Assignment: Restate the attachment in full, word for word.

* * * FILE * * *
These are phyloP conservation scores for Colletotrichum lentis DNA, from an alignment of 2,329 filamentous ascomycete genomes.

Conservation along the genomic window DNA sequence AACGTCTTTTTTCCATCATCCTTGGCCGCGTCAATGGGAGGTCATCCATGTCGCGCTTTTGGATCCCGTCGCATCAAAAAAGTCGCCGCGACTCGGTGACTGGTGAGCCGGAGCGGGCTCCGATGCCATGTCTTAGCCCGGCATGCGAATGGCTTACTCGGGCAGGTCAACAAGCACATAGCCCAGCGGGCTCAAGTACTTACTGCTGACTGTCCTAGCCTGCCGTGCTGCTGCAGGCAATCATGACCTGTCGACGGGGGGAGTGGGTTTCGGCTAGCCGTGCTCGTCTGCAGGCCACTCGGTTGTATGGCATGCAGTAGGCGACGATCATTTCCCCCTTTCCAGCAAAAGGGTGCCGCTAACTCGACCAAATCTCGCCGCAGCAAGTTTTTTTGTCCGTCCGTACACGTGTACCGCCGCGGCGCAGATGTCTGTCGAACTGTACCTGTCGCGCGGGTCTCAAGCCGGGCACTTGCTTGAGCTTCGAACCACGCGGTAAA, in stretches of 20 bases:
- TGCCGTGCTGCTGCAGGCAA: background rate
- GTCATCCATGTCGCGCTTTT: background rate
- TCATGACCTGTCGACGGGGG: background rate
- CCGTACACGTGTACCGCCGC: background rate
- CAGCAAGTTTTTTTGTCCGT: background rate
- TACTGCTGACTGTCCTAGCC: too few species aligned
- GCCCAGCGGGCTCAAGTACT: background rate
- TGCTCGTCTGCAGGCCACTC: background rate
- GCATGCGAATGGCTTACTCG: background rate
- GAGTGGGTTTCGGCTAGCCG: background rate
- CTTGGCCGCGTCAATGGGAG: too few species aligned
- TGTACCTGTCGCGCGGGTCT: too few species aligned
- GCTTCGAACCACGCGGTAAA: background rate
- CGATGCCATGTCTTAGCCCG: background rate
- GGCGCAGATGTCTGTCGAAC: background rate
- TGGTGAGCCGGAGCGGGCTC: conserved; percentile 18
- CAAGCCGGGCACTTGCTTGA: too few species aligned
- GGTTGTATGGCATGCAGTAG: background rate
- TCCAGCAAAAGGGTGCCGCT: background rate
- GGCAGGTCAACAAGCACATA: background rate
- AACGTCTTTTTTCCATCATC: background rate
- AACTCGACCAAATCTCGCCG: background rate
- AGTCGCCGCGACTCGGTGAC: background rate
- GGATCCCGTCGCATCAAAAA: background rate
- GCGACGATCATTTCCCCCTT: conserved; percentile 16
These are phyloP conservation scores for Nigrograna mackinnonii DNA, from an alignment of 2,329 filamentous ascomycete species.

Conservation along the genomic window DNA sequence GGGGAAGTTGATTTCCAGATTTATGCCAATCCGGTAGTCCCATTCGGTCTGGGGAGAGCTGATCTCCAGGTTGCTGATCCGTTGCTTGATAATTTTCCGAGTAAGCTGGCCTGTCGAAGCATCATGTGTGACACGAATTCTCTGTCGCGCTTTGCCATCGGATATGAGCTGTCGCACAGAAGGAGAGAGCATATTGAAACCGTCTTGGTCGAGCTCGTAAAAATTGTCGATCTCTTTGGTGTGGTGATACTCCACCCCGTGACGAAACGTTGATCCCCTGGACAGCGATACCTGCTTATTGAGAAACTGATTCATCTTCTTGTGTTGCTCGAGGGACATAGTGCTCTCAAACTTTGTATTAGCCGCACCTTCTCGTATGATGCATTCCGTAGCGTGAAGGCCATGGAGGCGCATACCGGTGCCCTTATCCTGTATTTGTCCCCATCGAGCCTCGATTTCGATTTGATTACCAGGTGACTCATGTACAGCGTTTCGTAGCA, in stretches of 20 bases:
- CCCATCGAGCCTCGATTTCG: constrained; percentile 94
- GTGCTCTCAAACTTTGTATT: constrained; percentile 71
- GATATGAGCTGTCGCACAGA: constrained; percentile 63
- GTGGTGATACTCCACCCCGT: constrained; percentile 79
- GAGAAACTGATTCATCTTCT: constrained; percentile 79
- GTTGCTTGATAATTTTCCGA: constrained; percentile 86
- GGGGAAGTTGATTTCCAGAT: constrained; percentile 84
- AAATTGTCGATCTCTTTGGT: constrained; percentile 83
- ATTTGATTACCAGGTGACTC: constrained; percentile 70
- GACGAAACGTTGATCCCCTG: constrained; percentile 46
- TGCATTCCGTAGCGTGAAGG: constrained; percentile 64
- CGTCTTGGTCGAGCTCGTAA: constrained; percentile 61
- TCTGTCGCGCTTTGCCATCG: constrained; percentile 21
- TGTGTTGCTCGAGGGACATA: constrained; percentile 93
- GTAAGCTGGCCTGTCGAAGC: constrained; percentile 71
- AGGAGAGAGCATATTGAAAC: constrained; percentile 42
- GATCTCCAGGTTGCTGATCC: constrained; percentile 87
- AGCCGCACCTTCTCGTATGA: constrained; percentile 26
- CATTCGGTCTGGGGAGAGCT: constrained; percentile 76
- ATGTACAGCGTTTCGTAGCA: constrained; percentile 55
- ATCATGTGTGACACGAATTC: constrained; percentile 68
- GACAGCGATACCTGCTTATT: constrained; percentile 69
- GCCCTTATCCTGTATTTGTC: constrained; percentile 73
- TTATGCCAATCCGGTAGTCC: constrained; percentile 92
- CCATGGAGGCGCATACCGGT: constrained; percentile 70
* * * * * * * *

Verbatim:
These are phyloP conservation scores for Colletotrichum lentis DNA, from an alignment of 2,329 filamentous ascomycete genomes.

Conservation along the genomic window DNA sequence AACGTCTTTTTTCCATCATCCTTGGCCGCGTCAATGGGAGGTCATCCATGTCGCGCTTTTGGATCCCGTCGCATCAAAAAAGTCGCCGCGACTCGGTGACTGGTGAGCCGGAGCGGGCTCCGATGCCATGTCTTAGCCCGGCATGCGAATGGCTTACTCGGGCAGGTCAACAAGCACATAGCCCAGCGGGCTCAAGTACTTACTGCTGACTGTCCTAGCCTGCCGTGCTGCTGCAGGCAATCATGACCTGTCGACGGGGGGAGTGGGTTTCGGCTAGCCGTGCTCGTCTGCAGGCCACTCGGTTGTATGGCATGCAGTAGGCGACGATCATTTCCCCCTTTCCAGCAAAAGGGTGCCGCTAACTCGACCAAATCTCGCCGCAGCAAGTTTTTTTGTCCGTCCGTACACGTGTACCGCCGCGGCGCAGATGTCTGTCGAACTGTACCTGTCGCGCGGGTCTCAAGCCGGGCACTTGCTTGAGCTTCGAACCACGCGGTAAA, in stretches of 20 bases:
- TGCCGTGCTGCTGCAGGCAA: background rate
- GTCATCCATGTCGCGCTTTT: background rate
- TCATGACCTGTCGACGGGGG: background rate
- CCGTACACGTGTACCGCCGC: background rate
- CAGCAAGTTTTTTTGTCCGT: background rate
- TACTGCTGACTGTCCTAGCC: too few species aligned
- GCCCAGCGGGCTCAAGTACT: background rate
- TGCTCGTCTGCAGGCCACTC: background rate
- GCATGCGAATGGCTTACTCG: background rate
- GAGTGGGTTTCGGCTAGCCG: background rate
- CTTGGCCGCGTCAATGGGAG: too few species aligned
- TGTACCTGTCGCGCGGGTCT: too few species aligned
- GCTTCGAACCACGCGGTAAA: background rate
- CGATGCCATGTCTTAGCCCG: background rate
- GGCGCAGATGTCTGTCGAAC: background rate
- TGGTGAGCCGGAGCGGGCTC: conserved; percentile 18
- CAAGCCGGGCACTTGCTTGA: too few species aligned
- GGTTGTATGGCATGCAGTAG: background rate
- TCCAGCAAAAGGGTGCCGCT: background rate
- GGCAGGTCAACAAGCACATA: background rate
- AACGTCTTTTTTCCATCATC: background rate
- AACTCGACCAAATCTCGCCG: background rate
- AGTCGCCGCGACTCGGTGAC: background rate
- GGATCCCGTCGCATCAAAAA: background rate
- GCGACGATCATTTCCCCCTT: conserved; percentile 16
These are phyloP conservation scores for Nigrograna mackinnonii DNA, from an alignment of 2,329 filamentous ascomycete species.

Conservation along the genomic window DNA sequence GGGGAAGTTGATTTCCAGATTTATGCCAATCCGGTAGTCCCATTCGGTCTGGGGAGAGCTGATCTCCAGGTTGCTGATCCGTTGCTTGATAATTTTCCGAGTAAGCTGGCCTGTCGAAGCATCATGTGTGACACGAATTCTCTGTCGCGCTTTGCCATCGGATATGAGCTGTCGCACAGAAGGAGAGAGCATATTGAAACCGTCTTGGTCGAGCTCGTAAAAATTGTCGATCTCTTTGGTGTGGTGATACTCCACCCCGTGACGAAACGTTGATCCCCTGGACAGCGATACCTGCTTATTGAGAAACTGATTCATCTTCTTGTGTTGCTCGAGGGACATAGTGCTCTCAAACTTTGTATTAGCCGCACCTTCTCGTATGATGCATTCCGTAGCGTGAAGGCCATGGAGGCGCATACCGGTGCCCTTATCCTGTATTTGTCCCCATCGAGCCTCGATTTCGATTTGATTACCAGGTGACTCATGTACAGCGTTTCGTAGCA, in stretches of 20 bases:
- CCCATCGAGCCTCGATTTCG: constrained; percentile 94
- GTGCTCTCAAACTTTGTATT: constrained; percentile 71
- GATATGAGCTGTCGCACAGA: constrained; percentile 63
- GTGGTGATACTCCACCCCGT: constrained; percentile 79
- GAGAAACTGATTCATCTTCT: constrained; percentile 79
- GTTGCTTGATAATTTTCCGA: constrained; percentile 86
- GGGGAAGTTGATTTCCAGAT: constrained; percentile 84
- AAATTGTCGATCTCTTTGGT: constrained; percentile 83
- ATTTGATTACCAGGTGACTC: constrained; percentile 70
- GACGAAACGTTGATCCCCTG: constrained; percentile 46
- TGCATTCCGTAGCGTGAAGG: constrained; percentile 64
- CGTCTTGGTCGAGCTCGTAA: constrained; percentile 61
- TCTGTCGCGCTTTGCCATCG: constrained; percentile 21
- TGTGTTGCTCGAGGGACATA: constrained; percentile 93
- GTAAGCTGGCCTGTCGAAGC: constrained; percentile 71
- AGGAGAGAGCATATTGAAAC: constrained; percentile 42
- GATCTCCAGGTTGCTGATCC: constrained; percentile 87
- AGCCGCACCTTCTCGTATGA: constrained; percentile 26
- CATTCGGTCTGGGGAGAGCT: constrained; percentile 76
- ATGTACAGCGTTTCGTAGCA: constrained; percentile 55
- ATCATGTGTGACACGAATTC: constrained; percentile 68
- GACAGCGATACCTGCTTATT: constrained; percentile 69
- GCCCTTATCCTGTATTTGTC: constrained; percentile 73
- TTATGCCAATCCGGTAGTCC: constrained; percentile 92
- CCATGGAGGCGCATACCGGT: constrained; percentile 70